Chapter 4 of Rudy Rucker's The Fourth Dimension: Toward a Geometry of Higher Reality is called "Through the Looking Glass." In this chapter, Rucker focuses on that important Common Core transformation -- the reflection.
As we already know, reflections reverse orientation. Indeed, reflections are unlike translations and rotations in that it's easy to take a real object and translate it or rotate it. But we can't very easily reflect a real object -- transform a right shoe into a left show, for example.
The basic idea of this chapter is that a reflection in n-dimensional space is equivalent to a 180-degree rotation in (n+1)-dimensional space. So we convert a transformation that's physically impossible, a reflection, into one that's physically possible, a rotation.
Rucker describes a new dream of A Square in which our quadrilateral hero visits the king of Lineland again -- only this time he rotates the monarch 180 degrees, centered at his midpoint. This is equivalent to a 1-D reflection.
Then A Cube visits Flatland and rotates A Square 180 degrees, which A Square's midsegment as the axis of rotation. This is equivalent to a 2-D reflection.
And so Rucker explains that it's possible to reflect a 3-D object like A Cube by rotating him 180 degrees in the fourth dimension. The center of a 4-D rotation is a plane -- the same plane as the mirror of the desired 3-D reflection. Rotating a right shoe 180-degrees in 4-D results in a left shoe.
Rucker ends the chapter by describing a "Necker cube." A cube is drawn just as it is in Lesson 1-5 of the U of Chicago text, in non-perspective -- except that none of the sides are dotted. Now it is ambiguous which side of the cube is the front. Rucker points out that there are two ways of viewing the Necker cube as an actual cube -- with one of the cubes the reflection image of the other.
Here are the puzzles in this chapter:
A cube that intersects a plane at right angles makes a square cross section. Would it be possible to place a cube so that it intersects a plane in a triangular cross section? How? What other cross-sectional shapes could a cube show?
In cross section, a cube can appear to be a square, a triangle, a rectangle, or a hexagon. This is illustrated in a drawing by Claude Bragdon.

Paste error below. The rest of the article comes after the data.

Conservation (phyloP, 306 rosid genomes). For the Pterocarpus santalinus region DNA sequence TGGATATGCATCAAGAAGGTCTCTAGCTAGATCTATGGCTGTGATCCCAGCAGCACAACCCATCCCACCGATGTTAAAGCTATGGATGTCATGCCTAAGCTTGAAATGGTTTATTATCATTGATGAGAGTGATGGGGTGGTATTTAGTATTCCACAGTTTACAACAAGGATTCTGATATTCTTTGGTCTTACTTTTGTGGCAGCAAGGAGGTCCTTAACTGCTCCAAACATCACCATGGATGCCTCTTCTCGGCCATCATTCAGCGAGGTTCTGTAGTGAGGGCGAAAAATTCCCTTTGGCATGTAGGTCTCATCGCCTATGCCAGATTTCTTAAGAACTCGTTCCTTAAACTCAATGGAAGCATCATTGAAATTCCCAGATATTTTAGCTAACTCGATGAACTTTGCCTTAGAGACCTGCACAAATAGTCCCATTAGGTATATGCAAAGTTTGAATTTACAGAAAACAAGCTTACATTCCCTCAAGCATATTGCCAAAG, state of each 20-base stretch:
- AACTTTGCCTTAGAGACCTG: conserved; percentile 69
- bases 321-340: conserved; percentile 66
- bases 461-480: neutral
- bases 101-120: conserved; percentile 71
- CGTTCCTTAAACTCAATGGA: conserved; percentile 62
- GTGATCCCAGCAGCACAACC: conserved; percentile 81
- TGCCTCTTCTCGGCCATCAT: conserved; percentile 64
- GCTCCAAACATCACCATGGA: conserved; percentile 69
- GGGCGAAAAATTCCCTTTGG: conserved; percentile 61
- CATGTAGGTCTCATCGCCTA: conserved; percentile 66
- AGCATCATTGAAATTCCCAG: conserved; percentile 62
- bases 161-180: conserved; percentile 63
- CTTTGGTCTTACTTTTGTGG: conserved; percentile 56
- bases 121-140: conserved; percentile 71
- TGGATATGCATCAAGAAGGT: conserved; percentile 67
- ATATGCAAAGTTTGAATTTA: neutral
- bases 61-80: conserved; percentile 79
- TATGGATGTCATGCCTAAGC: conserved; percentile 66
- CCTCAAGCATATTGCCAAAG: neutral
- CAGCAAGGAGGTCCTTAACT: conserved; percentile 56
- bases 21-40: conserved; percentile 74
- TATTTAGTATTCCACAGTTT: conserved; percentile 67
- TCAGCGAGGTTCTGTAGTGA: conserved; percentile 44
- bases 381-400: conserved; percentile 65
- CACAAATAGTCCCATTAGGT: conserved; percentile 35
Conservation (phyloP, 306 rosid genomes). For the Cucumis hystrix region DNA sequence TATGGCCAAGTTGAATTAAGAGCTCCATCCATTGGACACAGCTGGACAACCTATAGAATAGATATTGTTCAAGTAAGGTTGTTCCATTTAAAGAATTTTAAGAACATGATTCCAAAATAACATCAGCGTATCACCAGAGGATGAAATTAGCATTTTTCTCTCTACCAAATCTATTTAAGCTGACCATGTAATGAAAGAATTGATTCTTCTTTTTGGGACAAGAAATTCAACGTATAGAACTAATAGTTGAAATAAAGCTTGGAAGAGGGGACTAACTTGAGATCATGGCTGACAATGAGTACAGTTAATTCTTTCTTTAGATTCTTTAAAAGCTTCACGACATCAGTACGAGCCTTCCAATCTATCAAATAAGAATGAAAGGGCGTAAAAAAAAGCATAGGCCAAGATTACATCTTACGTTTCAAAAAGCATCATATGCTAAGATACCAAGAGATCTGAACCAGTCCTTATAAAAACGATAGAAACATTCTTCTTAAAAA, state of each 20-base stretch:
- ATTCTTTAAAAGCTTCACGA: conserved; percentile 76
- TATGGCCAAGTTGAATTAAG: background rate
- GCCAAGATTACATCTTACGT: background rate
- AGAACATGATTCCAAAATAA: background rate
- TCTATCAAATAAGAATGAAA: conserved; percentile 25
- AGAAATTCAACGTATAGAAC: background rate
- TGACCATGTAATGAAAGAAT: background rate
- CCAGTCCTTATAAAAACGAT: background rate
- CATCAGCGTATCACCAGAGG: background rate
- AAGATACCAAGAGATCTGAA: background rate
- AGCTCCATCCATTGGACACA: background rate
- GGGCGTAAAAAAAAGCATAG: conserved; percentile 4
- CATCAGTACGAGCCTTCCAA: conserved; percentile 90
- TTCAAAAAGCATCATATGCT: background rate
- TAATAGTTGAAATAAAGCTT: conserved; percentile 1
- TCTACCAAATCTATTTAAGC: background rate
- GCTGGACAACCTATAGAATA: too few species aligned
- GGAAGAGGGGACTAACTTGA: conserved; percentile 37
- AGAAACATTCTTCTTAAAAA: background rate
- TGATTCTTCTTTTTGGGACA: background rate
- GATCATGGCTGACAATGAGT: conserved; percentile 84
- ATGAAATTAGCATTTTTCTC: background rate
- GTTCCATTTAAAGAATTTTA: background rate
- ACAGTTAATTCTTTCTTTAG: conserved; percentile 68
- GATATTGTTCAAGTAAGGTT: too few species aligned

Commentary: Cross-sections of 3-D figures appear in Lesson 9-4 of the U of Chicago text (where they are called "plane sections"). In particular, Exploration Question 28 in Lesson 9-4 is identical to Rucker's Puzzle 4.1. Of course, we skipped Chapter 9 altogether here on the blog.
Here is a very remarkable Necker-type illustration. Can the little man see the beetle or not?
This illustration was sent to me [Rucker -- dw] by Orville L. Parrinello of Brazoria, Texas.
Commentary: I'll throw the rest of this puzzle out -- it doesn't really work without the visual.
Looking at a Necker cube can help us think about the fourth dimension. Can you think of a "Flatland Necker Illusion" that A Square could use to help think of the third dimension?
If A Square were transparent, then he could seem to reverse when seen edge on, just as the transparent A Cube reverses. The reversal would seem sort of as if the Square were "pulled through himself," just as a left glove can be turned into a right glove by turning it inside out.
Commentary: Here is the best link I could find about the Necker cube. Rucker's Necker Cube has a face -- to represent A Cube's face -- rather than a red dot as in the link. (Just pretend that the red dot is A Cube's nose!)
Today is another activity day -- because I have so many links from back in February about the volumes and surface areas of prisms and cylinders.
Joel Speranza is an Australian secondary math teacher. He wrote two versions of this lesson -- the original lesson five years ago where the students are assigned a block letter and must calculate its surface area and volume, and a new version which incorporates the block letters into a sign.
This is what I wrote to Speranza in the comments: